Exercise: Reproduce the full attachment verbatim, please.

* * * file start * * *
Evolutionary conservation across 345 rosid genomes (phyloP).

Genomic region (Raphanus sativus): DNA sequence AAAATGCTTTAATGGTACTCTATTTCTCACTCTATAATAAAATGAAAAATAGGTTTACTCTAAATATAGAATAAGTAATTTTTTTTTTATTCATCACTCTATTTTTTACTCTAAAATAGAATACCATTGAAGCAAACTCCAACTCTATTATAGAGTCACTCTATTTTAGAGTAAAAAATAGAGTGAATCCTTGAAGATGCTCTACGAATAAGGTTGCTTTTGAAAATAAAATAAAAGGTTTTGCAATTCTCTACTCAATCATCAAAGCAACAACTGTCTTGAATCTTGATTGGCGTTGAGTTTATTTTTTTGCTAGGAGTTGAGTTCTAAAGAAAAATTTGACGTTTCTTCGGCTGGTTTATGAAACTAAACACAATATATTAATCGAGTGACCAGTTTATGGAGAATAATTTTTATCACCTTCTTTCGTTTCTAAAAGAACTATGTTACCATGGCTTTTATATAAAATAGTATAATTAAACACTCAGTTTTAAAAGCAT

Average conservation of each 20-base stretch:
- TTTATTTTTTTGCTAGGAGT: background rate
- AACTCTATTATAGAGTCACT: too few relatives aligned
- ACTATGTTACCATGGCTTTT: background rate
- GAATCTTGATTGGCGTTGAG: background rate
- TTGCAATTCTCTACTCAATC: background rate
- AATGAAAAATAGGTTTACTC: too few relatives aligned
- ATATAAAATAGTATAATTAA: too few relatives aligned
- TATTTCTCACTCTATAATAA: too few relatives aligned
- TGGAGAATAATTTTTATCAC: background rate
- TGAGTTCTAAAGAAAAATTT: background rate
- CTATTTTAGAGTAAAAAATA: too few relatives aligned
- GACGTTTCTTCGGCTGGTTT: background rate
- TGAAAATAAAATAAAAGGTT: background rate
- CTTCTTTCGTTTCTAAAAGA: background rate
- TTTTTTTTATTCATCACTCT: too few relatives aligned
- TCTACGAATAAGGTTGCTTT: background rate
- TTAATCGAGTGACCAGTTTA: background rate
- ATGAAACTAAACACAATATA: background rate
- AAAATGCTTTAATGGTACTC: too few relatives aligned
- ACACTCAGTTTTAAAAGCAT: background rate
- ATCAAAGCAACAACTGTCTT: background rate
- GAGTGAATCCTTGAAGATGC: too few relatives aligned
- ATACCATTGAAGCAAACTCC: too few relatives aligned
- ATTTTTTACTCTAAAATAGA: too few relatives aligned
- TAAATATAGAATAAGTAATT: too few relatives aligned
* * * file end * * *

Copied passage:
Evolutionary conservation across 345 rosid genomes (phyloP).

Genomic region (Raphanus sativus): DNA sequence AAAATGCTTTAATGGTACTCTATTTCTCACTCTATAATAAAATGAAAAATAGGTTTACTCTAAATATAGAATAAGTAATTTTTTTTTTATTCATCACTCTATTTTTTACTCTAAAATAGAATACCATTGAAGCAAACTCCAACTCTATTATAGAGTCACTCTATTTTAGAGTAAAAAATAGAGTGAATCCTTGAAGATGCTCTACGAATAAGGTTGCTTTTGAAAATAAAATAAAAGGTTTTGCAATTCTCTACTCAATCATCAAAGCAACAACTGTCTTGAATCTTGATTGGCGTTGAGTTTATTTTTTTGCTAGGAGTTGAGTTCTAAAGAAAAATTTGACGTTTCTTCGGCTGGTTTATGAAACTAAACACAATATATTAATCGAGTGACCAGTTTATGGAGAATAATTTTTATCACCTTCTTTCGTTTCTAAAAGAACTATGTTACCATGGCTTTTATATAAAATAGTATAATTAAACACTCAGTTTTAAAAGCAT

Average conservation of each 20-base stretch:
- TTTATTTTTTTGCTAGGAGT: background rate
- AACTCTATTATAGAGTCACT: too few relatives aligned
- ACTATGTTACCATGGCTTTT: background rate
- GAATCTTGATTGGCGTTGAG: background rate
- TTGCAATTCTCTACTCAATC: background rate
- AATGAAAAATAGGTTTACTC: too few relatives aligned
- ATATAAAATAGTATAATTAA: too few relatives aligned
- TATTTCTCACTCTATAATAA: too few relatives aligned
- TGGAGAATAATTTTTATCAC: background rate
- TGAGTTCTAAAGAAAAATTT: background rate
- CTATTTTAGAGTAAAAAATA: too few relatives aligned
- GACGTTTCTTCGGCTGGTTT: background rate
- TGAAAATAAAATAAAAGGTT: background rate
- CTTCTTTCGTTTCTAAAAGA: background rate
- TTTTTTTTATTCATCACTCT: too few relatives aligned
- TCTACGAATAAGGTTGCTTT: background rate
- TTAATCGAGTGACCAGTTTA: background rate
- ATGAAACTAAACACAATATA: background rate
- AAAATGCTTTAATGGTACTC: too few relatives aligned
- ACACTCAGTTTTAAAAGCAT: background rate
- ATCAAAGCAACAACTGTCTT: background rate
- GAGTGAATCCTTGAAGATGC: too few relatives aligned
- ATACCATTGAAGCAAACTCC: too few relatives aligned
- ATTTTTTACTCTAAAATAGA: too few relatives aligned
- TAAATATAGAATAAGTAATT: too few relatives aligned